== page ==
A general understanding of female anatomy is helpful for everything from sexual health to cancer awareness. In addition to making conversations with your doctor a lot easier, familiarity with these terms can facilitate comfort with and understanding of our bodies.
A woman’s anatomy includes the whole body, but organs referred to medically as “female organs” typically refer to sex organs like the uterus, ovaries, vagina and fallopian tubes. These organs produce hormones, aid with reproduction or allow for pleasure during sex.
The uterus is part of a female’s internal anatomy and plays an important role in periods and pregnancy. It is colloquially referred to as the “womb.” It is a pear-shaped organ where a fertilized egg is implanted. It has thick, muscular walls and is considered one of the strongest muscles in the human body. The fallopian tubes connect to the uterus near the top and the cervix connects at the bottom.
This is a mucus membrane that lines the inside of the uterus. During a woman’s menstrual cycle, it thickens while awaiting pregnancy. If pregnancy doesn’t occur, the lining is shed and expelled during menstruation.
The ovaries are a gland responsible for the production of ova – or eggs. When an ovum matures, it is released from the ovaries into a fallopian tube. There are two ovaries located on either side of the uterus. Females are born with many potential ova that do not mature until the onset of puberty. The ovaries not only produce eggs; they also produce hormones, such as estrogen and progesterone, which rise and fall during a woman’s monthly cycle.
The fallopian tubes are two muscular ducts positioned on either side of the uterus. The fallopian tubes have hair-like structures known as cilia, which direct eggs from the ovaries toward the uterus.
The cervix connects the uterus to the vaginal canal, playing an important role during pregnancy and childbirth. The cervix is like a superpowered part of female anatomy; organs in a woman often change during pregnancy, but the cervix can dilate from a tiny one centimeter-wide opening (about the size of a cheerio) all the way to a ten centimeter-wide opening in some women (about the size of a bagel).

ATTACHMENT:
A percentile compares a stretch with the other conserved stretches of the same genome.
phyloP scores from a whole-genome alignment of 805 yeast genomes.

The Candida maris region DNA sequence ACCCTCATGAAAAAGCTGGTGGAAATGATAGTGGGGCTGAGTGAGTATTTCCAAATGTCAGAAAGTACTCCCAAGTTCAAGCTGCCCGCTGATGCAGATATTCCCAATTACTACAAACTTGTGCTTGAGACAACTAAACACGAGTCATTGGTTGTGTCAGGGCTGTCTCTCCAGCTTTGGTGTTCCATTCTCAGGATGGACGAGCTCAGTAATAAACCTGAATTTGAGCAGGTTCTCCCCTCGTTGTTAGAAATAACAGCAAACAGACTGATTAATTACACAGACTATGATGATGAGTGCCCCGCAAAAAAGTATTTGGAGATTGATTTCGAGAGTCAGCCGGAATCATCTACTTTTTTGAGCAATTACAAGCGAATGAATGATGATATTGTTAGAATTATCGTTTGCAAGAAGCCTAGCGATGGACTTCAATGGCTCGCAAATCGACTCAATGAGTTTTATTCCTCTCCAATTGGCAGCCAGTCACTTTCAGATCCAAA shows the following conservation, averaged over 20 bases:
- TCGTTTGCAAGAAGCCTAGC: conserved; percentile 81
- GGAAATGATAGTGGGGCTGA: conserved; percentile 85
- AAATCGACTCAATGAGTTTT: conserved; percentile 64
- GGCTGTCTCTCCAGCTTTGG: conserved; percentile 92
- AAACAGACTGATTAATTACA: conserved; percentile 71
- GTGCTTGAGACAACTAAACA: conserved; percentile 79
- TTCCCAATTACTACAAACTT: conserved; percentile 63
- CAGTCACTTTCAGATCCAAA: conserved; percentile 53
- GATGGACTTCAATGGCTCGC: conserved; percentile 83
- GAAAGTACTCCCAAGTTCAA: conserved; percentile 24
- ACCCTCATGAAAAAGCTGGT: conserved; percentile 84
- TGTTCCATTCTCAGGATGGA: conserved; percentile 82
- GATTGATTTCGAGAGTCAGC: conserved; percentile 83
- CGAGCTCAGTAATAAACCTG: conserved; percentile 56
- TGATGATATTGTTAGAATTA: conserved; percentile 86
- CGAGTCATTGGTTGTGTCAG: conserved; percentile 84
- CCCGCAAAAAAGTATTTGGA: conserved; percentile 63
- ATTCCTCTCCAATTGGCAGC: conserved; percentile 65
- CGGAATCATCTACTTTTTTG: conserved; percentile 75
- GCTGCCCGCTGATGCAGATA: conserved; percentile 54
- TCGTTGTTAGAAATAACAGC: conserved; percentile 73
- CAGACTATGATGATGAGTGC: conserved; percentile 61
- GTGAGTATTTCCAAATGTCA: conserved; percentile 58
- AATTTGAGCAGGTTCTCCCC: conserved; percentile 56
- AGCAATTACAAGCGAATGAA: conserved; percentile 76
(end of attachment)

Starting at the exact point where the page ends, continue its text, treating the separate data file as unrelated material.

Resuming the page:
The vagina tends to be the most commonly talked-about part of female pelvic anatomy. The vagina is a muscular canal that connects the cervix to the exterior pelvic female genitalia. Its walls are lined with mucus and house Lactobacillus, a clever bacteria that keeps the pH low and other, bad bacteria out.
The vulva is a term used to refer to several external parts of a female’s genitalia. It includes the labia and clitoris.
The clitoris is the center of sexual pleasure for women. The tip, or glans, at the end sits toward the top of the vulva. The organ also extends internally and measures about three to four inches within a woman’s pelvis. It has roughly 8,000 nerve endings, nearly twice as much as the penis.
Additionally, on both sides of the clitoris are labia. Labium majora is the outer larger fleshy portion surrounding the vaginal opening. The labium minora is the portion sitting just inside the labium majora. In this area is the opening to the urethra (where urine exits the body) as well as the vaginal opening. Below the labia sits the perineum, which is a small piece of tissue separating the external pubic area from the anus.
Getting Regular Care in Atlanta, GA
It’s much easier to talk with your doctor when you’re a little bit more familiar to female anatomy. Organs like the uterus and ovaries come with their own complications and therefore their own pains and sensations. Pointing them out can be very helpful toward a diagnosis, but these conversations can be had in ways that you’re comfortable.
It is key to have regular pap smears, screenings for sexually transmitted diseases and visits for other female reproductive conditions. Contact the specialists at Advanced Gynecology to schedule a pelvic exam in Atlanta, Athens or Alpharetta today.